As Sierra Leone’s president seeks to amend the constitution and extend his presidency, it is time for Africa to pause and reflect
By Andrew M. Mwenda
The president of Sierra Leone, Ernest Bai Koroma, wants to amend the constitution and remove term limits on the presidency. Koroma is not the first and will not be the last president of an African country to attempt this. Many others have done it with success while a few have failed. Yet each time a country attempts to remove term limits, we have a standard explanation: the leader is greedy for power. Since the 1990s, we have regurgitated this explanation, reducing a social issue to the character of an individual.
Term limits were entrenched in the constitutions of many nations of Africa in the 1990s and 2000s. From thence, the efforts to remove them have been widespread in many countries regardless of how the government that seeks to remove them came to power: whether it was through an election victory by an opposition party, a military coup, an armed struggle, a popular insurrection or a peaceful succession after the death of an incumbent president.
The countries that have attempted it have different regime types in different regions of the continent; different bases of power, their leaders have different age, the colonial masters were different, etc. So why does this diversity produce the same politics? Anyone can infer from this that the problem is not leaders but term limits. Theoretically, term limits are an attractive innovation but they seem not well suited to the political circumstances of some nations. Hence, each time to respect term limits comes; the political elite seek to remove them.
Africa needs to think! Term limits may be too much ado over little or nothing. Most of Europe does not have them. Some leaders of Western European democracies in the post-World War Two era have served for long: President Urho Kekkonen of Finland did 26 years, Prime Ministers Tage Erlander of Sweden and Ainar Gerhardsen of Norway did 23 and 17 years respectively. Therefore, long tenure by leaders is not distinctly African. But all too often poorly performing governments get voted out of office.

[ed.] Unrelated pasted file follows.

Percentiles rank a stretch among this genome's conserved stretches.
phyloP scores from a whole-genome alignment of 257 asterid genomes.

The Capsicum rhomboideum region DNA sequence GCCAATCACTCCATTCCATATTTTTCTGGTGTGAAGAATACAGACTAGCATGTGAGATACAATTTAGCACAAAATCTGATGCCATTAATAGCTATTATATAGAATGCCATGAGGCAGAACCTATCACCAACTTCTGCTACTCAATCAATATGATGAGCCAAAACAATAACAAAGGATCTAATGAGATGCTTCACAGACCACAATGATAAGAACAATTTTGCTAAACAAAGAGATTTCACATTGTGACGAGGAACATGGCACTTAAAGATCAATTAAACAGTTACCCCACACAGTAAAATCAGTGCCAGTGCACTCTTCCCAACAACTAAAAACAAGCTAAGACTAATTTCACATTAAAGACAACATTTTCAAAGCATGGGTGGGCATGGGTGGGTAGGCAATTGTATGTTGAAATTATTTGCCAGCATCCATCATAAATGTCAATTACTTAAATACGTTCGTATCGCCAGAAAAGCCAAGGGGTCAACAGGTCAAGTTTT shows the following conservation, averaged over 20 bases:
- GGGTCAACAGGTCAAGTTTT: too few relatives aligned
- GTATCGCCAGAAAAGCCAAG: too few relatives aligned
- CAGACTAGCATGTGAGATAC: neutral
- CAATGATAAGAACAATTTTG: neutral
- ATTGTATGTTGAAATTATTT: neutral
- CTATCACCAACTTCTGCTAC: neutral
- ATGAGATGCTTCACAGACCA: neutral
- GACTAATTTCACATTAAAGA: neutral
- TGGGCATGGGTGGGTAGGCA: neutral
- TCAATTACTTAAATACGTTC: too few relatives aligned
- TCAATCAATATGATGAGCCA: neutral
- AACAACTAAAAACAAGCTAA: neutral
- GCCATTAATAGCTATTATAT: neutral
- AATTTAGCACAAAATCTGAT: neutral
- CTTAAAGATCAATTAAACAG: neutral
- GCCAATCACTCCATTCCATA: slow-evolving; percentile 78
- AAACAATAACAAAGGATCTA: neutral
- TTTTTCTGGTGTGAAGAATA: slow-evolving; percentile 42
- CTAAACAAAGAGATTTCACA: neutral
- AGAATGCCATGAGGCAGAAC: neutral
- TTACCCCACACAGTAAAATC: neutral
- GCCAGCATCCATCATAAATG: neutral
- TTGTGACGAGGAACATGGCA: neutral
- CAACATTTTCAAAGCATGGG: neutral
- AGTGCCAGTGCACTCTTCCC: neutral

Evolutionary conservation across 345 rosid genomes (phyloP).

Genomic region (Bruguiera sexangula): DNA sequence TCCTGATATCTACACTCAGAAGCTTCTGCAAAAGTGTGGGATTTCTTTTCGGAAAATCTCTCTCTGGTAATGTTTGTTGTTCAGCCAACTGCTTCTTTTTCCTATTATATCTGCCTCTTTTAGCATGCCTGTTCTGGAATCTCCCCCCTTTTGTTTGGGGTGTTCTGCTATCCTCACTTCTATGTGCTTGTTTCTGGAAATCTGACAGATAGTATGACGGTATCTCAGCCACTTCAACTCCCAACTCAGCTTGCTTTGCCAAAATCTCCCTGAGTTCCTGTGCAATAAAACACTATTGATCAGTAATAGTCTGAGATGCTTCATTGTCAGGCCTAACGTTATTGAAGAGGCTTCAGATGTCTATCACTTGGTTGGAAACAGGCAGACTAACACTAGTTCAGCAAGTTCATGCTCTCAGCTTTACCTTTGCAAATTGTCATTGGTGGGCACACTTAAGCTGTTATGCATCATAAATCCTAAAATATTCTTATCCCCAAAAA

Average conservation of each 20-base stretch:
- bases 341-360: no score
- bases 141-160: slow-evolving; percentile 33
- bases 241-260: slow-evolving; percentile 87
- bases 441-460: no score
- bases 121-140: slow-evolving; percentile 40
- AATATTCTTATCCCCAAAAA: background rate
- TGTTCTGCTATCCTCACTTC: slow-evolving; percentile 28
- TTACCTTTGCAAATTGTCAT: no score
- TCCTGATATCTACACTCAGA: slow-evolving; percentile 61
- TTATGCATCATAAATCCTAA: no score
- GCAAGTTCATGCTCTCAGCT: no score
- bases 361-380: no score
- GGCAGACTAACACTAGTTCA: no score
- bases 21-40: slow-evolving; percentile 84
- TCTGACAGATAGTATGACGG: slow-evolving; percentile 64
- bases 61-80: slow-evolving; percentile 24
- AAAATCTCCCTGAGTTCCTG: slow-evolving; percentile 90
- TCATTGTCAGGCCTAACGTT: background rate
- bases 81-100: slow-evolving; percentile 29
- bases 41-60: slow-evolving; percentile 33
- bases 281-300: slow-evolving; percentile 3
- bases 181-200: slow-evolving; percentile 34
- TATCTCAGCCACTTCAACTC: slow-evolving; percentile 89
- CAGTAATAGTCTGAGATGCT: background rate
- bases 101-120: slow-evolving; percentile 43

Even Africa does not need term limits to change governments. In Senegal, presidents Abdou Diouf and Abdoulaye Wade were both defeated by rivals as happened in Benin against Mathieu Kerekou and Nicephore Soglo, Madagascar against Didier Ratsiraka, Congo Brazaville against Denis Sassou Nguesso, Malawi against Kamuzu Banda and Joyce Banda, in Zambia against Kenneth Kaunda and Rupia Banda, in Nigeria against Goodluck Jonathan, most recently in Ghana against John Mahama and in Gambia against Yahya Jammeh. In all these cases, poorly performing incumbents were shown the exit by irate voters without need for term limits.
Secondly Africans are not passive victims of manipulative leaders. Some leaders in Africa tried to remove term limits and failed – Frederick Chiluba in Zambia, Bakili Muluzi in Malawi and Olusegun Obasanjo in Nigeria. Blaise Compaoré in Burkina Faso was in 2015 chased out of power by angry youths for attempting to remove term limits. In DRC, the opposition last year succeeded (at least for now) in stopping President Joseph Kabila from amending the constitution to remove term limits and he has agreed on a retirement timetable.